If you followed today's coverage of last night's debate between the would-be Democratic successors to Ted Kennedy, you're well acquainted with the following theme: frontrunner Martha Coakley remained above the fray while Mike Capuano and Steve Pagliuca duked it out--and as a result, Coakley's going to waltz into the general election.
In this week's Phoenix, I size up the ongoing feud between Herald columnist Howie Carr and "Ernie Boch, III," his mysterious Blue Mass. Group-based tormentor. (Note: EB3, as he's frequently called, is no relation to car magnate Ernie Boch, Jr.) In the process, I argue that Carr doesn't really seem to understand his nemesis--and that, despite some strong ideological and biographical differences between the two, there are some noteworthy similarities as well.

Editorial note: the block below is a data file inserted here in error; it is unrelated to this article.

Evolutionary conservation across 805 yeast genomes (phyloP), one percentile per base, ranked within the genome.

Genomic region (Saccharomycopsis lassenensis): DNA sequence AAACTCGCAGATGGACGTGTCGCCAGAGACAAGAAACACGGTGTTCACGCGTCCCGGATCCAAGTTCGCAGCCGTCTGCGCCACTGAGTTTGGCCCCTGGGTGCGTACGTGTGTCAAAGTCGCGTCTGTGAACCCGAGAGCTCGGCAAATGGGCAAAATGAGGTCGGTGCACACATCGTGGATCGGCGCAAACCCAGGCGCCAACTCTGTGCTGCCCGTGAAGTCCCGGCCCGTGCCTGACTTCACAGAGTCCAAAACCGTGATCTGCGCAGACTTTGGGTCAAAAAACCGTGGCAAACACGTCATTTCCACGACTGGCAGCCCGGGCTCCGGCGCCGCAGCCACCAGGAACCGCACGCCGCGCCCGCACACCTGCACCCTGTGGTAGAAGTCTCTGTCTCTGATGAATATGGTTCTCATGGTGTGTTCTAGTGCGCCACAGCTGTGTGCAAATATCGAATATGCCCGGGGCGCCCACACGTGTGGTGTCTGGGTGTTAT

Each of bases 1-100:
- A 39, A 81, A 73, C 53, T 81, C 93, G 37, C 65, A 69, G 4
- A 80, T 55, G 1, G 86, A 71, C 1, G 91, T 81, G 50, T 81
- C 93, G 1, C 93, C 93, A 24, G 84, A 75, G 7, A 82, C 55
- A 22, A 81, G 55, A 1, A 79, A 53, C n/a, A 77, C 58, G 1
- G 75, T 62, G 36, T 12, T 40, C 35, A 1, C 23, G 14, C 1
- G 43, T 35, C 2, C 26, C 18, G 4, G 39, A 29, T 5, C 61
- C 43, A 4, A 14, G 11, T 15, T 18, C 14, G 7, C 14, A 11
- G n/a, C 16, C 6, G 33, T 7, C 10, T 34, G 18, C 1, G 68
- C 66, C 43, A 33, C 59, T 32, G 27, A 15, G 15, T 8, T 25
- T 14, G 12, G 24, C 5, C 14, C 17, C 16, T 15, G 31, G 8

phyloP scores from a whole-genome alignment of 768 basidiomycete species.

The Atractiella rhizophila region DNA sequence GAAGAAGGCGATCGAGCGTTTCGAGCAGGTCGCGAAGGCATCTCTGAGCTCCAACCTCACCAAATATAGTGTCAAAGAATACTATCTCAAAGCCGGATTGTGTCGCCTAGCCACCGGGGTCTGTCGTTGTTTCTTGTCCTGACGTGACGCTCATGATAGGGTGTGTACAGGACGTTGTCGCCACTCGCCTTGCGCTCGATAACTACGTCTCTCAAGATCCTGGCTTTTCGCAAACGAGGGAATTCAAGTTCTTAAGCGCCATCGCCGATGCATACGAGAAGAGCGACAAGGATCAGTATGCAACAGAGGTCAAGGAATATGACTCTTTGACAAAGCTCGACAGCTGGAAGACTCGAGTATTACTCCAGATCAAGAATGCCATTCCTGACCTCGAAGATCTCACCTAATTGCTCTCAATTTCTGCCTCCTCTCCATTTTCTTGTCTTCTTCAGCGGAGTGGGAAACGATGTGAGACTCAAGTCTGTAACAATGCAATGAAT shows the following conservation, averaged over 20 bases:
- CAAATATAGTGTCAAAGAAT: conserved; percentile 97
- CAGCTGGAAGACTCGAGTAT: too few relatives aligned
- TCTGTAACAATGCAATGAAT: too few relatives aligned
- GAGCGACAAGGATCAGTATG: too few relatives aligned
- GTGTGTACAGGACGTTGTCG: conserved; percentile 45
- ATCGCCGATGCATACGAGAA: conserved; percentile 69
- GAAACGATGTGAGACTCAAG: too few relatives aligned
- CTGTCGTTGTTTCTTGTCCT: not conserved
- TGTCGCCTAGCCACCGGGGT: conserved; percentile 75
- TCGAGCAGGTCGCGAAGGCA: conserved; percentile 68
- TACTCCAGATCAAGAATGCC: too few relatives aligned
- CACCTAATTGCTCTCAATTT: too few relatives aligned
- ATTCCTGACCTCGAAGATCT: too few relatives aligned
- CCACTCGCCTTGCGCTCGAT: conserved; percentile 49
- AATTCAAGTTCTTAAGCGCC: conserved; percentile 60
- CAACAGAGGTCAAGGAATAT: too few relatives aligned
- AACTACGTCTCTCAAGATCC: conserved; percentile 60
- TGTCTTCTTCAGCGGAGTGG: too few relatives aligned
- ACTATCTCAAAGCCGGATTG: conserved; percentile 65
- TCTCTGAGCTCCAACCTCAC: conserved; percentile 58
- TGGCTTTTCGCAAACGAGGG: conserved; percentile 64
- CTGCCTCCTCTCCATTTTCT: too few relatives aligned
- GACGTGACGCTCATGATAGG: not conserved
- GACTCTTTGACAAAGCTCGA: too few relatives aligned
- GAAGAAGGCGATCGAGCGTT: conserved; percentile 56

As I watched Obama press secretary Robert Gibbs offer an unconvincing defense of Treasury Secretary-in-waiting Tim Geithner's tax-challenged ways during an appearance on Fox News Sunday, I found myself thinking: if this were a Republican nominee, liberals (e.g., me) would be rightly incensed.
But as the Globe's Joan Vennochi notes today, the double standard that Geithner is benefitting from might not just be about party.
It's easy, when grappling with questions like how mortage-backed securities actually work, to lose sight of the fact that Wall Street's current crisis has moral as well as financial implications.
So thank you, Joan Vennochi, for your column in today's Globe, which admirably captures that point. An excerpt:
The country's conservative moralists shake their finger at
low-income home buyers who dared to make a grab for a humble piece of
the American dream.